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Using SubModules

SubModules are references to other locations where code is held. These references can be private or public repositories, and are there to allow code-sharing between multiple different repos.

When to use SubModules

  • When there are several sites based on a single platform (e.g. the gallery sites).
  • When a site makes use of an external library (e.g. SwiftMailer)

Using Existing SubModules

If SubModules have already been set-up for a repo / project, they will still need to be initialised when that repo is cloned. The initialisation and update can be combined using the –init switch, and the –recursive switch means that any submodule within the configured ones will be updated as well. Run this after cloning a project, or if someone has committed changes to the submdoules:

git submodule update --init --recursive

Setting Up SubModules

To set-up a submodules, change to the directory of the repository and run:

git submodule add [repo] [target]

where [repo] is a path to a GitHub repository and [target] is the folder that it should be cloned into. There is no difference in setting up submodules from public or private repositories, except that for private ones you will be authenticated via your keys.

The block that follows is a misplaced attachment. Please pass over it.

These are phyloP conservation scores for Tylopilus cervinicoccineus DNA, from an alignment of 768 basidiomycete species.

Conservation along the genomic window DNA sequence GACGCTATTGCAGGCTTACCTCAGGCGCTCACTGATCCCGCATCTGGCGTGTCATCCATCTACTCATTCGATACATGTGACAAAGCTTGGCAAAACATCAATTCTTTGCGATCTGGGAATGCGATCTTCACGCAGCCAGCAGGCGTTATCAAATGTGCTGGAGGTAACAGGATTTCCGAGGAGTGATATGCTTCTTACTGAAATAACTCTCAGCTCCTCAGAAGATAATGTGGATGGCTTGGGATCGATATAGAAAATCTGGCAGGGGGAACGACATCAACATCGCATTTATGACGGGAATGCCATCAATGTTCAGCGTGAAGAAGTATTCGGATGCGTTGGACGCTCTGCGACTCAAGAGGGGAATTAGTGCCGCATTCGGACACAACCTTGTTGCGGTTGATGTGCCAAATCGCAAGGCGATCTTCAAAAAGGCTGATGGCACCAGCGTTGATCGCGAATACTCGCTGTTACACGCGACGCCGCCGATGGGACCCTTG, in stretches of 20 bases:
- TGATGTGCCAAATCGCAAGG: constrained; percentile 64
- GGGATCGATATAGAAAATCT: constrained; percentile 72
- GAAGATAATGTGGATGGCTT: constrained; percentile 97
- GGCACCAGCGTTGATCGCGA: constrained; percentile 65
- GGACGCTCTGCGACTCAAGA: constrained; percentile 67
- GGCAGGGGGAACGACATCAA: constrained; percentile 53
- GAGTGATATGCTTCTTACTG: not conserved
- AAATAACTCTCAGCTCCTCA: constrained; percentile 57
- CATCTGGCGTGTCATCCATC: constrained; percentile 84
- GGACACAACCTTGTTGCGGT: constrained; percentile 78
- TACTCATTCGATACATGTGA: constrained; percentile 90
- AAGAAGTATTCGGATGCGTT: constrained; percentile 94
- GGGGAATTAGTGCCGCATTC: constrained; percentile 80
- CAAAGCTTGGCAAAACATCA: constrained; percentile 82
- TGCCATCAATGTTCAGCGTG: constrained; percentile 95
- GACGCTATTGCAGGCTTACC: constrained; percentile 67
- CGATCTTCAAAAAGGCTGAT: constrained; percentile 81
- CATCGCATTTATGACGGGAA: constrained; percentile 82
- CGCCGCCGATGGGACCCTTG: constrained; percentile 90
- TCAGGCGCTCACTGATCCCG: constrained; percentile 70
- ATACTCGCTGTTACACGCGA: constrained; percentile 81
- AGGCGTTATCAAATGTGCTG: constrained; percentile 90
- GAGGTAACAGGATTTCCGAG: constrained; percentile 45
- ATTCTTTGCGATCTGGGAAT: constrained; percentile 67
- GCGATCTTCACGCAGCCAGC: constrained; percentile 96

Make sure that submodules use the SSH address rather than HTTPS address, otherwise updates on the server cannot be automated as it would require a username and password each time.


Include the Gallery code into the folder “gallery-core/”

git submodule add [email protected]/imaginepublishing/gallery-core gallery-core

Include SwiftMailer into a folder under “vendors”

git submodule add [email protected]/swiftmailer/swiftmailer.git vendors/swift